Objective: To determine the prevalence of epilepsy/seizure (epi/sz) comorbid with other neurologic disorders in elderly nursing home residents and to examine demographic and regional variability and associations with clinical characteristics. Methods: We studied 5 cross-sectional cohorts of all residents in any Medicare/Medicaid-certified nursing home in the United States on July 15 of each year from 2003 to 2007. Epi/sz was identified by ICD-9 codes (345.xx or 780.39) or check box (Minimum Data Set). Epi/sz prevalence was stable across all years, so only 2007 data were examined further. Logistic regression with generalized estimating equations was used to model cross-sectional prevalence of epi/sz as a function of demographics and neurologic comorbidities of interest, with adjustment for clinical characteristics, including cognitive status, comorbidity burden, medication burden, and activities of daily living. Results: Point prevalence of epi/sz in 2007 was 7.7% (n = 91,372 of N = 1,186,579) differing by geographical region, race/ethnicity, age group, and sex. Neurologic conditions having the highest association with epi/sz were brain tumor (epi/sz prevalence 23.4%-35.2%), head injury (17.9%), hemiplegia (17.7%), and stroke (13.7%). Epi/sz comorbid with stroke or dementia had a strong decreasing association with age (65-74 years had ≈3.8-times higher odds of epi/sz than 85+ years). Activities of daily living, comorbidity burden, and cognition scores were worse in persons with than without epi/sz. Conclusions: The prevalence of epi/sz in the elderly nursing home population is >7-fold higher compared to community-dwelling elderly and is 7 to 30 times higher among those with certain comorbid neurologic conditions. Demographics and clinical characteristics had weaker associations with epi/sz prevalence.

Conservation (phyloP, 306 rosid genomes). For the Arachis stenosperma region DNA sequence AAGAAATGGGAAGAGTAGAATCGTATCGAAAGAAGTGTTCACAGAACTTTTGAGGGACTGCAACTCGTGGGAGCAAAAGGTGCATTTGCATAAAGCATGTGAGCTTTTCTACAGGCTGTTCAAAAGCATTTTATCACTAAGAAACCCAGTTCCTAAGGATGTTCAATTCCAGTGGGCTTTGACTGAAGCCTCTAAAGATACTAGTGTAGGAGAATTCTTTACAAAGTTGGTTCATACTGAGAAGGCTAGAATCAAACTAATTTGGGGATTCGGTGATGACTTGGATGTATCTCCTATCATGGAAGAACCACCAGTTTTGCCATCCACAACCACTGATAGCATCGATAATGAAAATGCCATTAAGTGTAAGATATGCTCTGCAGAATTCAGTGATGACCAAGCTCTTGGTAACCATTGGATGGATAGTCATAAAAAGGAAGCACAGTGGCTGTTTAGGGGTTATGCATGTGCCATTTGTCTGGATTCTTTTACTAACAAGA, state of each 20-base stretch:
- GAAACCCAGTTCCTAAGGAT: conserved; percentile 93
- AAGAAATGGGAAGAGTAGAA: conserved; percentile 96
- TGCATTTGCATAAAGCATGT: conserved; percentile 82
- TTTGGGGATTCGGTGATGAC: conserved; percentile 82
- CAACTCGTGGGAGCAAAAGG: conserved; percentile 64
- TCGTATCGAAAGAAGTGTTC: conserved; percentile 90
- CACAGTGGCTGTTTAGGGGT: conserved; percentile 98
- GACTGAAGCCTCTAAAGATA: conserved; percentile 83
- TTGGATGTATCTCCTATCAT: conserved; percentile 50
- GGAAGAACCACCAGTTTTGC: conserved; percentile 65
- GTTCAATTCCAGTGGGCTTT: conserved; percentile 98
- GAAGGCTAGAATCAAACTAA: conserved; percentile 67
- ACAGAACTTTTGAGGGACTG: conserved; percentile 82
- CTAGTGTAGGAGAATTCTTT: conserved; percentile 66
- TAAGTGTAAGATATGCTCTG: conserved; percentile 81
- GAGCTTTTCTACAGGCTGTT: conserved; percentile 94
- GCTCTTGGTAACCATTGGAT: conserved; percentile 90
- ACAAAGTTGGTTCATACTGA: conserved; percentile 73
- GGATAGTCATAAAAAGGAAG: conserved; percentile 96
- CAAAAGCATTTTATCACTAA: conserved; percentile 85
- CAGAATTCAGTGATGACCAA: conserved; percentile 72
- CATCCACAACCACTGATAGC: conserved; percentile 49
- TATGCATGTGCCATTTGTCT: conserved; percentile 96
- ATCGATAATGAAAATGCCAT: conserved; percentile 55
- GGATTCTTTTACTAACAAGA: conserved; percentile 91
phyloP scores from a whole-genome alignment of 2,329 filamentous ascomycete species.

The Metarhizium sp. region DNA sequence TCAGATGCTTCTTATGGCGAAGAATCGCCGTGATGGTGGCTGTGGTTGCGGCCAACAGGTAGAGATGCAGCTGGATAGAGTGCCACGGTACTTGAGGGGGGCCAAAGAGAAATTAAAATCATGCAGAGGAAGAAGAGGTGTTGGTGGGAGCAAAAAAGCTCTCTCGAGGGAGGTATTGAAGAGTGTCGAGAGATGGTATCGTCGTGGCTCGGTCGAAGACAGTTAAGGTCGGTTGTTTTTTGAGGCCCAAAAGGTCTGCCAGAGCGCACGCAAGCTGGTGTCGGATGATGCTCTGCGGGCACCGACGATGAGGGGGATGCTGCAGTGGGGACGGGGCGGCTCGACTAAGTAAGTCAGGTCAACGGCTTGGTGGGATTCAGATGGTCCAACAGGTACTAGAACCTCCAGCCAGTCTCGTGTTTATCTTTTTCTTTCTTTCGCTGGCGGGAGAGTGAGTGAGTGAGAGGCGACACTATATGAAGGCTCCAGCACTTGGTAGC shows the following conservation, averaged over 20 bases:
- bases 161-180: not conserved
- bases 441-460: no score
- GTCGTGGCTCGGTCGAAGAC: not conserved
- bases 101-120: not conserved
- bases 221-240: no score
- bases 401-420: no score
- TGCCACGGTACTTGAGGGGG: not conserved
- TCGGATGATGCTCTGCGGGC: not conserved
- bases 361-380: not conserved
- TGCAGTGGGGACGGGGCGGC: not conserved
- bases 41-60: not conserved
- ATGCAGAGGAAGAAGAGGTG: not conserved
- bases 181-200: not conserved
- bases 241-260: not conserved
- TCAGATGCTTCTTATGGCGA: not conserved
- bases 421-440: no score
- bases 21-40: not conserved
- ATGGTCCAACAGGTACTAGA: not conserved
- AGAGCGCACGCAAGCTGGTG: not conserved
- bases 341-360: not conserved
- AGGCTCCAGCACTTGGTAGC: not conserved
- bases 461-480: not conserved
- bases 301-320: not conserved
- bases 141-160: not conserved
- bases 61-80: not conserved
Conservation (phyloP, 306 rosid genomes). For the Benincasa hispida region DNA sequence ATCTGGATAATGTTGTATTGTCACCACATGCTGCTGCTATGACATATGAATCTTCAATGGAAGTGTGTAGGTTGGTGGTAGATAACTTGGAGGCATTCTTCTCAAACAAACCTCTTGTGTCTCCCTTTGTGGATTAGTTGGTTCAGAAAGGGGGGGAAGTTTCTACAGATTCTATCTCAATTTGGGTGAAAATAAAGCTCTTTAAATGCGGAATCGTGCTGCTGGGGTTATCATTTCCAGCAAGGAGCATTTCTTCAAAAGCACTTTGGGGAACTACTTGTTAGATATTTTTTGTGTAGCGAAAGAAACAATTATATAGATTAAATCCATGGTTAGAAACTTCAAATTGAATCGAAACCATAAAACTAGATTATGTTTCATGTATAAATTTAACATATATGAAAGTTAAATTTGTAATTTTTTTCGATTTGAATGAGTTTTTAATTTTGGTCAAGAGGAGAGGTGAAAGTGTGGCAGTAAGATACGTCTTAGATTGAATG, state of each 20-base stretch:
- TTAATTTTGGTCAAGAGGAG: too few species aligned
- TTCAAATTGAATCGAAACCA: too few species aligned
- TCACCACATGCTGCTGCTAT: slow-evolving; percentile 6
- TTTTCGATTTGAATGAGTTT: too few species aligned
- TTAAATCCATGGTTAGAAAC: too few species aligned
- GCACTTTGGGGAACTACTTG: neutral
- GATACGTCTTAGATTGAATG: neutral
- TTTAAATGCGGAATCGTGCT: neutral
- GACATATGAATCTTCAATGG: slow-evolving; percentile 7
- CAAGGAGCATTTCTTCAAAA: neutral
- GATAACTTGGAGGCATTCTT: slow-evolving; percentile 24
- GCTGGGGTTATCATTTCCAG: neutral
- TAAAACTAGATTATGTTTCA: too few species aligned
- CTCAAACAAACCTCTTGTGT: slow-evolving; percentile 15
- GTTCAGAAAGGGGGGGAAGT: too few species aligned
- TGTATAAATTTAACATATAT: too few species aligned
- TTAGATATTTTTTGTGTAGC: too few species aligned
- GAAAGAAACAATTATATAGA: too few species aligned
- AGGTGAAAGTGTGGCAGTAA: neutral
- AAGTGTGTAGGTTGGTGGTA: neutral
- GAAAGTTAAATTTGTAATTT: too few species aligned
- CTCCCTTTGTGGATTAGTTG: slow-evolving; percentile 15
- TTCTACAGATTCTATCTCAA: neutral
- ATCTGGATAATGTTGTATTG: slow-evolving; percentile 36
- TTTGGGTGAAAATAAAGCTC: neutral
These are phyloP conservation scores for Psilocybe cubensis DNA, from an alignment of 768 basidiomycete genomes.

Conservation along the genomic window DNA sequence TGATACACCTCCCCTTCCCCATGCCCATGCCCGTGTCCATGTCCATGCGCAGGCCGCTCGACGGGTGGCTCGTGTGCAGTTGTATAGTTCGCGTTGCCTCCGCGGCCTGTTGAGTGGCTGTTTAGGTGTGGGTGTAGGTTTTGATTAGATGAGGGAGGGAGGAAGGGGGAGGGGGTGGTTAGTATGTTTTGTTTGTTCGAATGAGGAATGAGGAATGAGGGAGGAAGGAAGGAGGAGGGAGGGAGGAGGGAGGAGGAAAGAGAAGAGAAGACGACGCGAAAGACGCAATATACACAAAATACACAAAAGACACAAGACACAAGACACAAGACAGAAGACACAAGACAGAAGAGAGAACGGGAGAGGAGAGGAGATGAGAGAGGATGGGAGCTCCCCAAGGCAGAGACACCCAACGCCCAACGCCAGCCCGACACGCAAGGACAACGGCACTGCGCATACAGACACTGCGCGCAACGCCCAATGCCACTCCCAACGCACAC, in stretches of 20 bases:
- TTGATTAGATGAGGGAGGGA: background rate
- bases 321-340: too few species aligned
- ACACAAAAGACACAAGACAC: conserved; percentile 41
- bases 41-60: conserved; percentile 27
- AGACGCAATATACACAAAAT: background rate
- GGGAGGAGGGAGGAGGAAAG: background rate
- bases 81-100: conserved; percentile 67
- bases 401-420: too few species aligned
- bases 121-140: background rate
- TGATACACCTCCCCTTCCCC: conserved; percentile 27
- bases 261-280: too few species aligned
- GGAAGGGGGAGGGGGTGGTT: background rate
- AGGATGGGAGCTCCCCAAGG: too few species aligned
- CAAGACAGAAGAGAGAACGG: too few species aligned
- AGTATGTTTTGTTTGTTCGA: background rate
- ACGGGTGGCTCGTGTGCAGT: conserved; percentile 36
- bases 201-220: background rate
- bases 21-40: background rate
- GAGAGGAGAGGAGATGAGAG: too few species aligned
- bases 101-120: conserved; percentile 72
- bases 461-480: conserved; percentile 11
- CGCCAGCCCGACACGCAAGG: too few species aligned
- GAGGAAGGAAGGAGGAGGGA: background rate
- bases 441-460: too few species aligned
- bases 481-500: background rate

Bibliographical noteFunding Information:
This project was supported by grant Association of Schools and Programs of Public Health/Centers for Disease Control and Prevention (S-3822; Drs Eberly, Leppik, and Svensden) and the NIH (5R01AG026390; Drs Birnbaum, Eberly, and Leppik) from the National Institute on Aging. The content is solely the responsibility of the authors and does not necessarily represent the official views of the Centers for Disease Control, the National Institute on Aging, or the NIH.